John Gray, the noted conservative philosopher, hardly rubs shoulders in the Z-list stable with the likes of me, but the laws of the field apply to him as much as anyone else. And so his over-long critical essay in the New Statesman, Misunderstanding the Present: Ed Miliband Wants to Govern a Country that Doesn't Exist (Thrifty Tirades of Gray, it ain't) seeks to capture the comment-hungry public with an interesting thesis: Ed Miliband has spectacularly misread the state politics is in.
There are two interlinked theses here. That Britain is ready for a Thatcher-style transformative government (it isn't) and that large numbers of voters are hungry for a change to Britain's political economy (they aren't). The 1979 playbook should be closed and left for historians and undergraduate essay writers to pick over: the bandwagon Thatcher was able to hitch her programme to and then later steer, albeit with unforeseen consequences, has departed the scene. There is no analogous conjuncture happening now, which means Ed's attempt to recast the shape of Britain in a more collectivist mode has hit the buffers before the engine has caught. And because this is out of step from where the people are, his project and, implicitly, Labour's electoral prospects are doomed.
I think Gray's analyses of 1979 and 2015 are mistaken. Taking Britain's break with the post-war consensus first, readers unfamiliar with the period could be thinking that Thatcher's Tories were elected on a wave of popular enthusiasm. Labour, paralysed by infighting, blighted by unions who allowed rubbish to pile up in city streets and had left the dead unburied, and snorting line after line of overblown statism and authoritarianism, were out of touch and out-of-step with where most people wanted to be. Thatcher's promise was to break with all that.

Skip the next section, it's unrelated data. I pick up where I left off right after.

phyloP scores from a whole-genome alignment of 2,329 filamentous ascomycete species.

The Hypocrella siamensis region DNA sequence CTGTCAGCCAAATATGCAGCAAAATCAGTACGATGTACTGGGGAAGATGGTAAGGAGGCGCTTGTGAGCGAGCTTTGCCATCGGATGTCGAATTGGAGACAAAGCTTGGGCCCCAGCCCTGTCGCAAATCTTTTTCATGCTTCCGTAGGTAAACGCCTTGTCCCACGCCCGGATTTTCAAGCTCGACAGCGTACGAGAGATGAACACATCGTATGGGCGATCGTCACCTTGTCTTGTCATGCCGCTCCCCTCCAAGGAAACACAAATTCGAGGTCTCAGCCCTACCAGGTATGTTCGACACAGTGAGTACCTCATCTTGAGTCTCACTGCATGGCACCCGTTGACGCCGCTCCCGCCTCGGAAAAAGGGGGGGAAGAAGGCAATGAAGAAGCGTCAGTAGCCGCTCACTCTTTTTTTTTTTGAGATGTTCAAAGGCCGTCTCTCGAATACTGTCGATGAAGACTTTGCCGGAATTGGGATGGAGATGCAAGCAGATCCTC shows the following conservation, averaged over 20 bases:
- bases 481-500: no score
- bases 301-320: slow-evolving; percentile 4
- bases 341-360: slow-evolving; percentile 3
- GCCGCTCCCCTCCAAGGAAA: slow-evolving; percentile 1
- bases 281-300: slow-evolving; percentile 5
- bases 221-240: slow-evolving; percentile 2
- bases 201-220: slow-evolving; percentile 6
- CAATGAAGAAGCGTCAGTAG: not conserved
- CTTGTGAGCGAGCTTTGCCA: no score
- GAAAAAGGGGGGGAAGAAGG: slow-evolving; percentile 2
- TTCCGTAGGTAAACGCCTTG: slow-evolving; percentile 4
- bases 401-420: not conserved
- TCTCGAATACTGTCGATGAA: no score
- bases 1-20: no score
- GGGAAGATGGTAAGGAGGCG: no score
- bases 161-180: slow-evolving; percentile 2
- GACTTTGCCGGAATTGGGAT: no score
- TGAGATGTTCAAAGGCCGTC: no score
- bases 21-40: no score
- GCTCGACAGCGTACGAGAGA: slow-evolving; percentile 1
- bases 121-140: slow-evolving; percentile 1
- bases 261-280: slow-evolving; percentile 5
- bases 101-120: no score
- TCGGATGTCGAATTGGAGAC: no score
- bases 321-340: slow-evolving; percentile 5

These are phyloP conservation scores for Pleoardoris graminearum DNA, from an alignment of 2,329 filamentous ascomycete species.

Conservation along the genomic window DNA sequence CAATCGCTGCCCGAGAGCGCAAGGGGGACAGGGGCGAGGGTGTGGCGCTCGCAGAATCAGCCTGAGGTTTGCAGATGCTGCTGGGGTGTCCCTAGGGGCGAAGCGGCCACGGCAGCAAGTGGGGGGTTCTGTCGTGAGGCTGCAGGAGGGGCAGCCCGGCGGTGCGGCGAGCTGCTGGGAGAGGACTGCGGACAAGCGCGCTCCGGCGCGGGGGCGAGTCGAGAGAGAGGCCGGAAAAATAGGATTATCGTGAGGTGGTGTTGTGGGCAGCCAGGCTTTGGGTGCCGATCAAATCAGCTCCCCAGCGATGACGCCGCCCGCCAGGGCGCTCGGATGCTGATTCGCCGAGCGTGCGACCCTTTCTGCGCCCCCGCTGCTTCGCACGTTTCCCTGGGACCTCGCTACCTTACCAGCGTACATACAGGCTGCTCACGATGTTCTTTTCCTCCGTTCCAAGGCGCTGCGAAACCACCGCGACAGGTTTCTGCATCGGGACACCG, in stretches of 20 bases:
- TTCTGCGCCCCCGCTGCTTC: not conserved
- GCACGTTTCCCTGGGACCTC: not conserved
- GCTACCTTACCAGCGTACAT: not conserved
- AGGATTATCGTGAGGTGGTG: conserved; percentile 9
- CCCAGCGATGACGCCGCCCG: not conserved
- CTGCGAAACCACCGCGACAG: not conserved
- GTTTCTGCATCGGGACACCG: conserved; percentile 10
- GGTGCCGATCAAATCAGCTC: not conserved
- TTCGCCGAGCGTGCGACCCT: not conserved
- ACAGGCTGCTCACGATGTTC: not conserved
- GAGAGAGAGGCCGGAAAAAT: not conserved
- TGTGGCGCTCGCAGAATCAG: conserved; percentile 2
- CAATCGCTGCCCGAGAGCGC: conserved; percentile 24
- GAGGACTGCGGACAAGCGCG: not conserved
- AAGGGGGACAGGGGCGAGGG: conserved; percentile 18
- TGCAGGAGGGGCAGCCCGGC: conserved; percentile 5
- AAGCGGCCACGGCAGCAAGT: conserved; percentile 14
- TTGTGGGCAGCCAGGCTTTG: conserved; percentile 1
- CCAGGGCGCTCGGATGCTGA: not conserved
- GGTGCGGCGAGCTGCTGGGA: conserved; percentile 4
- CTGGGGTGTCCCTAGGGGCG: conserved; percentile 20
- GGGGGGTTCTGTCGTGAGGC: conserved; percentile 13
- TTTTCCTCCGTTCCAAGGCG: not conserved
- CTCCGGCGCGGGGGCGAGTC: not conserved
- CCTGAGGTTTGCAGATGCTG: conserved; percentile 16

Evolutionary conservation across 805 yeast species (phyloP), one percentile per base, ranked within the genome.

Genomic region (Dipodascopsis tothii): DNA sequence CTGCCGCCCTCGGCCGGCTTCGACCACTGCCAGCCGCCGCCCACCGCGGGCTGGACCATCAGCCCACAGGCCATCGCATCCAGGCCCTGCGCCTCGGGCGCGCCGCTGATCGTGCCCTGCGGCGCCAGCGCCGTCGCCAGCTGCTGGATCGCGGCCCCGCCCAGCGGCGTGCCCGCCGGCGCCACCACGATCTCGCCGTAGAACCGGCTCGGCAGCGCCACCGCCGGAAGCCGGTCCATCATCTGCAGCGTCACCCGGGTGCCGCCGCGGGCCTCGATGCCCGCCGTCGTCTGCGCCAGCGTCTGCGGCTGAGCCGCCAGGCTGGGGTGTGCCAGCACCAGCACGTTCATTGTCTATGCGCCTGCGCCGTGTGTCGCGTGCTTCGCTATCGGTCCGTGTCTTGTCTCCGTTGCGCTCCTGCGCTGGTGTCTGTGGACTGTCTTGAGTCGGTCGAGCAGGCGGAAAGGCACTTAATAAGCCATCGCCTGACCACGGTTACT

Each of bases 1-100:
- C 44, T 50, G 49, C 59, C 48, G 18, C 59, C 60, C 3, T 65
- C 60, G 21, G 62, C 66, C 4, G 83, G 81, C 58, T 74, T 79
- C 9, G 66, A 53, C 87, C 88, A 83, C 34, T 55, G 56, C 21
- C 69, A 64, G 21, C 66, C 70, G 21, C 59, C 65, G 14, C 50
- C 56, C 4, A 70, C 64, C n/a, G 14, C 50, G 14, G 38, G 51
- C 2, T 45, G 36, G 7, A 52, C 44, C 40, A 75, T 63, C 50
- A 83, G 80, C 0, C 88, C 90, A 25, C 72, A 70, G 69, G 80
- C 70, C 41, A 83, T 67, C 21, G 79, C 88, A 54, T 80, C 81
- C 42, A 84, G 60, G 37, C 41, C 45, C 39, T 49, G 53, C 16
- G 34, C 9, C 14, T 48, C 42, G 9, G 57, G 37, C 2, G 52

A nice story and one right wing tabloid editorials have wasted no chance repeating in the 36 years since. However, it's not true. Looking at contemporary polls Labour and the Tories regularly swapped lead positions in 1978. By year end Callaghan's government had developed a modest but consistent lead, until the notorious Winter of Discontent sunk Labour's chances. Never let a good crisis go to waste, and Thatcher certainly didn't. The Tories romped home with 44% of the vote, while Labour fell from 39% to 37%. Hardly indicative of a huge anti-Labour backlash.
The other assumption is that the Tories entered that general election with a worked-out programme for reconfiguring Britain, which a plurality of voters then endorsed. Flicking through their manifesto suggests such a reading. Then again, all Tory manifestos dating back to 1966 more or less say the same thing. Blah blah unions, blah blah individual sovereignty, blah blah evil socialism. The voting public who paid such things any mind were already familiar with this kind of rhetoric, hence it was unlikely they knowingly voted for a decade of dislocation and bitter battles. Anecdotes from the time seem to back this up. Over the years I've asked various activists who were around whether Thatcher's election was seen as a big deal, and apart from the novelty of having a woman as PM they all said it was initially seen as just another Tory government no different from its predecessors. Likewise, in her memoirs Thatcher was certainly committed to changing things but a coherent scheme only emerged after she had taken office.
Also, a reading of 1979 might suggest the stars were against what was to follow. No one would have been writing about reconfiguration of British capital via open confrontation between state and the labour movement. This was not yet five years after the miners had arguably brought Heath down. Large numbers of people might have been fed up with strike action, but cutting down the institutional power and scope of the labour movement was as unthinkable then than a resurgence of Liberal Democrat support is now. What Gray is guilty of doing is crushing 1979 beneath the condescension of almost 40 years of history. He's telescoped the (Westminster) common sense of 2015 and read it into insurgent intentions of seventies politicians and voters where no such things existed.